Asks Daniel Pipes, whereupon he provides a depressing litany of predictable prattle by those who fear giving credence to non-liberals more than they fear those determined to wipe out the last vestiges of classical liberalism.
When news comes of Muslims engaging in violence, politicians, law enforcement, and the media invariably presume that the perpetrator suffers from some mental or emotional incapacity. (For a quick listing of examples, see my collection at “Sudden Jihad or ‘Inordinate Stress’ at Ft. Hood?”)
Instead, they should begin with a presumption of jihadi intent. That is, the default expectation should be ideological passion, not insanity. Spreading Islam and applying Islamic law are the goals. Of course, some insane Muslims exist and they do engage in violence, but they constitute a microscopic percentage of the 15,247 Muslim terrorist incidents since 9/11, as counted here.
The failed effort to blow up an SUV in New York’s Times Square prompted speculation about the would-be bomber’s motives even before the identity of Faisal Shahzad, an immigrant from Pakistan, had been made public. The Nation’s Robert Dreyfuss discounted the possibility of a jihadi from the Pakistan-based Taliban: “It seems far more likely to me [he] was either a lone nut job or a member of some squirrely branch of the Tea Party, anti-government far right.”
Then, just hours after Shahzad had been arrested, authorities rushed to assure the public his action had nothing to do with Islam. Examples from May 4:
· Mike Bloomberg, mayor of New York City: The bomb could have been placed by “somebody with a political agenda who doesn’t like the health care bill or something. It could be anything.”
· Mahkdoom Qureshi, Pakistan’s foreign minister: “This is a blow back [for U.S. military activities in Pakistan]. This is a reaction. This is retaliation. And you could expect that. Let’s not be naive. They’re not going to sort of sit and welcome you eliminate them. They’re going to fight back.”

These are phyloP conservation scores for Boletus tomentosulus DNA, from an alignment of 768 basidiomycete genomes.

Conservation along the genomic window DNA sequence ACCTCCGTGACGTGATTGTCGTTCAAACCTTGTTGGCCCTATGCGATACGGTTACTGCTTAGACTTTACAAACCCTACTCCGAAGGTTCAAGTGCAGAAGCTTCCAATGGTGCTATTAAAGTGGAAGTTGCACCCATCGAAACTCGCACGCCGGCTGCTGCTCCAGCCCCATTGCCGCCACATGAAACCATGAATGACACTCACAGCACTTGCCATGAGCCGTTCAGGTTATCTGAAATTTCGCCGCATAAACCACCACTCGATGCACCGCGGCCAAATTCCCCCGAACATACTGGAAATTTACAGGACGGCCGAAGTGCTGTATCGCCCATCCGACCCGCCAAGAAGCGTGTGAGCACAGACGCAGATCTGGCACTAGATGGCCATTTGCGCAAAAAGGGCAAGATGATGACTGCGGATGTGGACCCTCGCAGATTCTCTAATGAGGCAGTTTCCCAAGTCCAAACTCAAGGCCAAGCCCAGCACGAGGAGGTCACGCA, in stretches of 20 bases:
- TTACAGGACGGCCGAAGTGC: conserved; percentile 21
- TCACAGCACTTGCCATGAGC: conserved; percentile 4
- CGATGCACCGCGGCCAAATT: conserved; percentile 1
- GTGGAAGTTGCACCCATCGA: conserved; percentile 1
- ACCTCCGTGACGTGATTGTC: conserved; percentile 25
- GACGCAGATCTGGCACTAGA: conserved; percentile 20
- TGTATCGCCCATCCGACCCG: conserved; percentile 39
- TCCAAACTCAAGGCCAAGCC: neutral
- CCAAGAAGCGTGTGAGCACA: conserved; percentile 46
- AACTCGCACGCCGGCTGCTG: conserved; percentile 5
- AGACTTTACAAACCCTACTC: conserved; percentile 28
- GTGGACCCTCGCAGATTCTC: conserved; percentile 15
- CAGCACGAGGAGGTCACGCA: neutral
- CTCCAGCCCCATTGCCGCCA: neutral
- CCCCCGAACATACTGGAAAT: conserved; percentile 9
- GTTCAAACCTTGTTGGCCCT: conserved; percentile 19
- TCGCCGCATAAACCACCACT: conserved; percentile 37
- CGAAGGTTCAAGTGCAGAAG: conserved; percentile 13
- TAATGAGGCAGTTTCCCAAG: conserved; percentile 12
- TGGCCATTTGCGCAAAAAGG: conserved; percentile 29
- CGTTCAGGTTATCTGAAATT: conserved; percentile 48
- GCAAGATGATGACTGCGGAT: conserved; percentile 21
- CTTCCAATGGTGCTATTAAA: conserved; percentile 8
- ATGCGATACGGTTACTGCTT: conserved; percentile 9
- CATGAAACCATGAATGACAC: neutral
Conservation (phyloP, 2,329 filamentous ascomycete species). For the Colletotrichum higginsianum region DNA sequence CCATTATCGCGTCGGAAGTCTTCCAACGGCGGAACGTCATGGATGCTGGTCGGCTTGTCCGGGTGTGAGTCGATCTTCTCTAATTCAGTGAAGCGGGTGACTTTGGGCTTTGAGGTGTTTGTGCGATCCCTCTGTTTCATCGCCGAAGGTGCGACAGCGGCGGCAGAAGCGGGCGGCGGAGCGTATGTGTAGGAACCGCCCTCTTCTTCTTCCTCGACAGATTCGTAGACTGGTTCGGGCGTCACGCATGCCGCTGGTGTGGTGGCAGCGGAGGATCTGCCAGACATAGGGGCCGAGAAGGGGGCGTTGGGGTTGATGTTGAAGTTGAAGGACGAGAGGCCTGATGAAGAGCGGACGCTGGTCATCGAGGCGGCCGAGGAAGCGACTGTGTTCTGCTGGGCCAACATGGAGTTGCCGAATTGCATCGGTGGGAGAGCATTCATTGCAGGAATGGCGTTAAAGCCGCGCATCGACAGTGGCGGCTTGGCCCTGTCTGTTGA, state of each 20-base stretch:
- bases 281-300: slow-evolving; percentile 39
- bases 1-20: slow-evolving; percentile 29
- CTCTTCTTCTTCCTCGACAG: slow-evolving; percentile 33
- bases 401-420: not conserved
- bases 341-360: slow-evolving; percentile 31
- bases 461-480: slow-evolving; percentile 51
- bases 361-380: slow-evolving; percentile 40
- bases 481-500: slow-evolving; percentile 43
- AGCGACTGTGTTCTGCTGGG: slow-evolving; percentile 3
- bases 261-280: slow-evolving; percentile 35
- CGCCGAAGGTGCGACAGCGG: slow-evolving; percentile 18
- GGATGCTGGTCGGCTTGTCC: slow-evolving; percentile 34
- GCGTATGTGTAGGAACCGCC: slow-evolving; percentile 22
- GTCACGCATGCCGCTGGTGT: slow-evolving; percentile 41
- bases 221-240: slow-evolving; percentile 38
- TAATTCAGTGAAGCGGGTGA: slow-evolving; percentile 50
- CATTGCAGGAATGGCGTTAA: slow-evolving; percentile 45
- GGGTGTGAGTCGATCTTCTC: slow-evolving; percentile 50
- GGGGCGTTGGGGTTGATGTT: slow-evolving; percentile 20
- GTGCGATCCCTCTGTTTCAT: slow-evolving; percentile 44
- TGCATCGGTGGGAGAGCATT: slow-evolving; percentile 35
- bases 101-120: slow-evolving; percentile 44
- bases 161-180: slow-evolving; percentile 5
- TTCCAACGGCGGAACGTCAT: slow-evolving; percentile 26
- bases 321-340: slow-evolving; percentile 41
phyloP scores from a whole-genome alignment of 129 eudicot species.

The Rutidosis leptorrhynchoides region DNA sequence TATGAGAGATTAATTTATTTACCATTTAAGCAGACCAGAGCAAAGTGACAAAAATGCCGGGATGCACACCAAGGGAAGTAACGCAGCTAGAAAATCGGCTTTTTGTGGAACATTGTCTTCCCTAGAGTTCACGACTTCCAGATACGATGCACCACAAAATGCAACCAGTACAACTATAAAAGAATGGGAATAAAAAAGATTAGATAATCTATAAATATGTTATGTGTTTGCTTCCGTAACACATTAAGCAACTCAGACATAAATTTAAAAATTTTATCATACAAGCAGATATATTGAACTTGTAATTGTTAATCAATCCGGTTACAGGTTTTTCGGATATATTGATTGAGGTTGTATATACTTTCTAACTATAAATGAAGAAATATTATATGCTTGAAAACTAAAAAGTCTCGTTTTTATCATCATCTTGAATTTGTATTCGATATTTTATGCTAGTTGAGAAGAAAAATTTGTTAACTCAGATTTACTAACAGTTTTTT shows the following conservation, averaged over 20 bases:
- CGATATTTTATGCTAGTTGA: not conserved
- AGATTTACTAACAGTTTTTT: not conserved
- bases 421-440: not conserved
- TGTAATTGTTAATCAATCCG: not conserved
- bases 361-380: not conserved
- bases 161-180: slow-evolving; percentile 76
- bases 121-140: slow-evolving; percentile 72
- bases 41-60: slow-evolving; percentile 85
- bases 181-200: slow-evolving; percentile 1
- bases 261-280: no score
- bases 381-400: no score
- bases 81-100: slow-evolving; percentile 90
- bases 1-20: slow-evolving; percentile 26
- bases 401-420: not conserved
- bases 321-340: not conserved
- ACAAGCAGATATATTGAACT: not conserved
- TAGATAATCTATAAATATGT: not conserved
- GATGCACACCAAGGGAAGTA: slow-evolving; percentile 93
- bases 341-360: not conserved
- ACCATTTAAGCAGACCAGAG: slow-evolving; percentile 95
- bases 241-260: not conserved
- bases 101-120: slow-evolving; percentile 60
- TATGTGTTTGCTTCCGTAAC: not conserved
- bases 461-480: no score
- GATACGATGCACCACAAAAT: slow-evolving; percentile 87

· Nadeem Haider Kiani, spokesman for the Pakistani embassy in Washington: It’s too soon to tell exactly what motivated the bomber, but early indications suggest he is “a disturbed individual.”
· Cable News Network: “It can confirmed that his house has been foreclosed in recent years. I mean, one would have to imagine that brought a lot of pressure and a lot of heartache on that family.”
· CBS News: “It isn’t clear if more suspects are at large or what the motive could be.”
· The Washington Post: Under the title, “The economic crisis meets terrorism,” Ezra Klein notes that Shahzad’s house was foreclosed and comments: “This guy is like string theory for the media: He brings together the seemingly incompatible stories that drove the past decade. That said, you of course don’t want to speculate on why someone ‘really’ did something. The hearts of men are opaque, and motives are complex.”
And here’s a collection from today’s papers:
· Law enforcement (as reported by NY1): “Investigators say they still have no motive for Shahzad’s actions.” (May 5, 2010)
· Kifyat Ali, a relative of Shahzad’s: “We are shocked. He had no connection with any political party or jihadi group.” (May 5, 2010)
· Associated Press headline: “NY car bomb suspect cooperates, but motive mystery.” (May 5, 2010)
· Associated Press story: “Federal officials aren’t talking about a motive in the arrest of a naturalized U.S. citizen charged with attempting to set off a bomb in New York’s Times Square.” (May 5, 2010)
· New York Post “exclusive”: Shahzad “said he was driven to evil by the slew of deaths among leaders of the terror group, law-enforcement sources revealed yesterday. Sources said he was an eyewitness to the onslaught throughout the eight months he spent in Pakistan beginning last summer.” (May 5, 2010)
· USA Today headline: “Motive of NYC car bomb suspect remains a mystery.” (May 5, 2010)
· The Guardian headline: “Times Square bomb: Pakistanis puzzled by bomber’s motives.” (May 5, 2010)
Comments:1. Some of these interpretations say the motives are mysterious, some of them speculate about one thing or another — but all assiduously avoid the elephant in the room.
2. You can’t win a war if you don’t have the courage to name the enemy.
3. Naming the enemy means changing some of the more pleasant aspects of Western life, and so is tough to do.
4. I expect that naming the enemy will occur only after a cataclysm ends our patience with minced words.
Is it any wonder that people have abandoned the old media and the commentariat it turns to for this kind of analysis?
Source: National Review Online: The Corner
Source: National Review Online: The Corner